The cabman stared, but laughed. The heavy voice behind the wall said: "Now then, a better back this time, Mr. Price." And from the shadow of the wall Turnbull crept out. He had struggled wildly into his coat (leaving his waistcoat on the pavement), and he was with a fierce pale face climbing up the cab behind the cabman. MacIan had no glimmering notion of what he was up to, but an instinct of discipline, inherited from a hundred men of war, made him stick to his own part and trust the other man's.
"Open the doors, cabby," he repeated, with something of the obstinate solemnity of a drunkard, "open the doors. Did ye no hear me say St. Pancras Station?"
The top of a policeman's helmet appeared above the garden wall. The cabman did not see it, but he was still suspicious and began:
"Very sorry, sir, but..." and with that the catlike Turnbull tore him out of his seat and hurled him into the street below, where he lay suddenly stunned.
"Give me his hat," said Turnbull in a silver voice, that the other obeyed like a bugle. "And get inside with the swords."
And just as the red and raging face of a policeman appeared above the wall, Turnbull struck the horse with a terrible cut of the whip and the two went whirling away like a boomerang.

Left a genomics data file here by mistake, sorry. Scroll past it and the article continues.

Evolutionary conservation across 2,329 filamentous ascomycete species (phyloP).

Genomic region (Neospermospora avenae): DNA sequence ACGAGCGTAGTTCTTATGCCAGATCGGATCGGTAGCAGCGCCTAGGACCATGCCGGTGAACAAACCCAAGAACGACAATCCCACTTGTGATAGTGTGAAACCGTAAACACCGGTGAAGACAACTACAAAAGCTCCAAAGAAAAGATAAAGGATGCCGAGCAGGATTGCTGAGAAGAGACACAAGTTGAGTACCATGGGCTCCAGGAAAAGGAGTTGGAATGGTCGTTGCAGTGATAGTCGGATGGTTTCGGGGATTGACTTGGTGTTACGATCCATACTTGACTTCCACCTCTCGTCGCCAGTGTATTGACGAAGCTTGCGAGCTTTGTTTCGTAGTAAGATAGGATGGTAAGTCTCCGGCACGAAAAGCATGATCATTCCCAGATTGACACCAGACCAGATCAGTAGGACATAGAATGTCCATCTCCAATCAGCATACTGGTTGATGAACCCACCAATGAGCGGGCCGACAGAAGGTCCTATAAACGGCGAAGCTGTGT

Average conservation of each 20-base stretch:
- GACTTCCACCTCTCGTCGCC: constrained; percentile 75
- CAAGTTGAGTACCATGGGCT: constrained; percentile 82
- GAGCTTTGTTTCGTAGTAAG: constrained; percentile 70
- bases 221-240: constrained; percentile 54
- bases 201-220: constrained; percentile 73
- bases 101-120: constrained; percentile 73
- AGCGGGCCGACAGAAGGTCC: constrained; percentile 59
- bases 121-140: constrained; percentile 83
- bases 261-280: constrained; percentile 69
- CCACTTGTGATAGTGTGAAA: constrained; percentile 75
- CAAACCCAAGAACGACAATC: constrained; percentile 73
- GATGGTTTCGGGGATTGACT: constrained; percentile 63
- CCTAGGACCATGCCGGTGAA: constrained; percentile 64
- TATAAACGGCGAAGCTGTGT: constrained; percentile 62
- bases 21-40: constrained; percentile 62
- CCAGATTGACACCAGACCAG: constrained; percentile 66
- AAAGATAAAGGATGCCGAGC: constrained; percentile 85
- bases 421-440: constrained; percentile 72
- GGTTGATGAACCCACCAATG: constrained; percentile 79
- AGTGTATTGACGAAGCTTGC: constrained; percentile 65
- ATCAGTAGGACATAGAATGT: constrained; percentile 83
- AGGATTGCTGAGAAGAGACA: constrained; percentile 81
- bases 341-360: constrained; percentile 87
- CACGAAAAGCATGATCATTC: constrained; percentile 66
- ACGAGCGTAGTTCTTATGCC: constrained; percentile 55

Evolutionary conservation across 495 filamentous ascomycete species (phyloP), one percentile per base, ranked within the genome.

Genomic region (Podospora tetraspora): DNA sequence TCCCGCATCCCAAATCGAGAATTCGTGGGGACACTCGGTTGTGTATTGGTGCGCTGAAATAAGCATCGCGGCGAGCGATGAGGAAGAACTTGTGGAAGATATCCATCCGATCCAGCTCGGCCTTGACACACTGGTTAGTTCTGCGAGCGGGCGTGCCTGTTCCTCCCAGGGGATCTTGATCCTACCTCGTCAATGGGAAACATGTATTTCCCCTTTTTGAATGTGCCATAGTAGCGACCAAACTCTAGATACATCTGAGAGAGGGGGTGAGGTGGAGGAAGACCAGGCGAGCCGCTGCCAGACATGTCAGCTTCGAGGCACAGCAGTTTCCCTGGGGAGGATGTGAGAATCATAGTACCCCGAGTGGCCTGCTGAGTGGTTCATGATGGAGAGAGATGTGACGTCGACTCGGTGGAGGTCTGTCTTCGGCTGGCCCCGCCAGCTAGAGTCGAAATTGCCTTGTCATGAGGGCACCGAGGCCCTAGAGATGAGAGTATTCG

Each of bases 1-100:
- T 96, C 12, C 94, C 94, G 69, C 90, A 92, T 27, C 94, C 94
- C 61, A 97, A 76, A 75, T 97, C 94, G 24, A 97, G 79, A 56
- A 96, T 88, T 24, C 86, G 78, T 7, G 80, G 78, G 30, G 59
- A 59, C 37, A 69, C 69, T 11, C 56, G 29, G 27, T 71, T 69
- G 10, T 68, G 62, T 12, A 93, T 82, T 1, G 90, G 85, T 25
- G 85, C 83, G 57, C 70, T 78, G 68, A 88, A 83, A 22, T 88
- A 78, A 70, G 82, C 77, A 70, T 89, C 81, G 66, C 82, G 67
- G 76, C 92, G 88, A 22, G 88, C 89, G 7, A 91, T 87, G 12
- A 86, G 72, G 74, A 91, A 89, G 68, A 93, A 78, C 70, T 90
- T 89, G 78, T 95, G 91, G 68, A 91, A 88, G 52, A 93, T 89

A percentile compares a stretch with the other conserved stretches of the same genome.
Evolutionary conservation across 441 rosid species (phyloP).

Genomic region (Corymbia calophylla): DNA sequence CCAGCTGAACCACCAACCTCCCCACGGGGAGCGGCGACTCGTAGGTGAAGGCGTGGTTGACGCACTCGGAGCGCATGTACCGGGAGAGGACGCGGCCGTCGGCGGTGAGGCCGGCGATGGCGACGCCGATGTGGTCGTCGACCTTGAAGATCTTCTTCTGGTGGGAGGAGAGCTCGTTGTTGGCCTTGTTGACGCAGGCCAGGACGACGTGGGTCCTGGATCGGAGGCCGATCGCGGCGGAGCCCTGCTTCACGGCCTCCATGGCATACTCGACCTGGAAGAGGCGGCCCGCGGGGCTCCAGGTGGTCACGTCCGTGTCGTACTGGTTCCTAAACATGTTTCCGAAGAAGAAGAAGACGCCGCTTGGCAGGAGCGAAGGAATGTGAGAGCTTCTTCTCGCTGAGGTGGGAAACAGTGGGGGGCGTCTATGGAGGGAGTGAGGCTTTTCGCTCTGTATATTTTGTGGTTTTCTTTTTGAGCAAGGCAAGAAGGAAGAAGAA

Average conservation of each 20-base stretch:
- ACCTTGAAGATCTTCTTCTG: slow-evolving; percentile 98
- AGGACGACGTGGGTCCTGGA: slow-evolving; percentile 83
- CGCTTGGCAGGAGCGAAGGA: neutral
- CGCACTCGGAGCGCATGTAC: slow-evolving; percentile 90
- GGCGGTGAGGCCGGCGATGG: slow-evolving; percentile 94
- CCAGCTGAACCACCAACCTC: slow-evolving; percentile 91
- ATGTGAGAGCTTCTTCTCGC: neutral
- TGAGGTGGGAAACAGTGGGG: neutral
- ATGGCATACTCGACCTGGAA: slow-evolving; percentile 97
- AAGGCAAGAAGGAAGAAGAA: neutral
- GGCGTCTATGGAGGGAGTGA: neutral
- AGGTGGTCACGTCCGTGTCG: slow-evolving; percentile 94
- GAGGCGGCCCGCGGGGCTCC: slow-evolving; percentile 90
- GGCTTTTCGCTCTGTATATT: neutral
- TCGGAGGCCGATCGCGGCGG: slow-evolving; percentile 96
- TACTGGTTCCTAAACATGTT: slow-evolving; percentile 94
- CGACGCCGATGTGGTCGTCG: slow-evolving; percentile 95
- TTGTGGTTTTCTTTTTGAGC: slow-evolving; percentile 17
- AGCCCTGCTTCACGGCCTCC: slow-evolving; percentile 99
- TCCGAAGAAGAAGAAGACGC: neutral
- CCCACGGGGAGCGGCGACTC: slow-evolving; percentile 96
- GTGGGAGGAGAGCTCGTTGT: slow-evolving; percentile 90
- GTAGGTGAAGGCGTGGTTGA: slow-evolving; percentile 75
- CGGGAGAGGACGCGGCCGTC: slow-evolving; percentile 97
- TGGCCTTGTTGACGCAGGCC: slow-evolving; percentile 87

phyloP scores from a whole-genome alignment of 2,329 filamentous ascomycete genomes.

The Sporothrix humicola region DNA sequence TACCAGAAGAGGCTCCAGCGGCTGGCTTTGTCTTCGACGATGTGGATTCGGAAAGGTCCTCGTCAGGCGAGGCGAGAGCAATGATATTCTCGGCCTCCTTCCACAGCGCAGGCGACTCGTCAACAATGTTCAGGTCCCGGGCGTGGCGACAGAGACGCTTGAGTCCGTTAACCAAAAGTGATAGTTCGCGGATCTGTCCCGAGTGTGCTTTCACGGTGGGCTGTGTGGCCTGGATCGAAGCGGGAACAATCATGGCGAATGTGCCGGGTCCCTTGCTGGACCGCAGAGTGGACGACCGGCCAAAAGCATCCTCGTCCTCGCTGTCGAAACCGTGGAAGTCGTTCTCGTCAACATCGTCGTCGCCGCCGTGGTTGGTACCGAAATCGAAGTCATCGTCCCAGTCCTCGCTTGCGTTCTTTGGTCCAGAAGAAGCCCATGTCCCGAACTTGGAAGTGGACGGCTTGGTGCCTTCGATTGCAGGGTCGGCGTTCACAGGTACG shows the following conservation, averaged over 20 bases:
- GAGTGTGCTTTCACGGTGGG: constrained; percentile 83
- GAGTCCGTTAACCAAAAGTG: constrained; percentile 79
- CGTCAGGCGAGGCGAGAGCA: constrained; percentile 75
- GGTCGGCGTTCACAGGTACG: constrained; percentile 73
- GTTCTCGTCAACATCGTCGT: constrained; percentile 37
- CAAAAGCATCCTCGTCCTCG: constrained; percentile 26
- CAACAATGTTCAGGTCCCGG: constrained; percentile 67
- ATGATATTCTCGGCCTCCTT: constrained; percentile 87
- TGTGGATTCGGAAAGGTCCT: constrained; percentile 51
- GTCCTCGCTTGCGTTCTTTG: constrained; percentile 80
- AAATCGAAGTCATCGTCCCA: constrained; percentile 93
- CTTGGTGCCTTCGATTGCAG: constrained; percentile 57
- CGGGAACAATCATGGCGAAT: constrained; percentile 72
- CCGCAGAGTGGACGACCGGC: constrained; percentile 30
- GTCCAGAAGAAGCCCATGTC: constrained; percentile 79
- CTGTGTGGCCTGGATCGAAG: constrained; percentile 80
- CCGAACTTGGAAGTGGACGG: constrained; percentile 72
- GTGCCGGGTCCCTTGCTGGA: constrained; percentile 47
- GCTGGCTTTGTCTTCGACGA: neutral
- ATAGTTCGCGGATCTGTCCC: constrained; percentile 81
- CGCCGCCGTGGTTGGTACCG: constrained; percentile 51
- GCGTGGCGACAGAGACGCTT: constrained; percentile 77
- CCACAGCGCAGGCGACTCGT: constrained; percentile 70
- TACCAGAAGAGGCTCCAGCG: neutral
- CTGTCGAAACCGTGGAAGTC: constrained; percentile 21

They had spun through seven streets and three or four squares before anything further happened. Then, in the neighbourhood of Maida Vale, the driver opened the trap and talked through it in a manner not wholly common in conversations through that aperture.
"Mr. MacIan," he said shortly and civilly.
"Mr. Turnbull," replied his motionless fare.
"Under circumstances such as those in which we were both recently placed there was no time for anything but very abrupt action. I trust therefore that you have no cause to complain of me if I have deferred until this moment a consultation with you on our present position or future action. Our present position, Mr. MacIan, I imagine that I am under no special necessity of describing. We have broken the law and we are fleeing from its officers. Our future action is a thing about which I myself entertain sufficiently strong views; but I have no right to assume or to anticipate yours, though I may have formed a decided conception of your character and a decided notion of what they will probably be. Still, by every principle of intellectual justice, I am bound to ask you now and seriously whether you wish to continue our interrupted relations."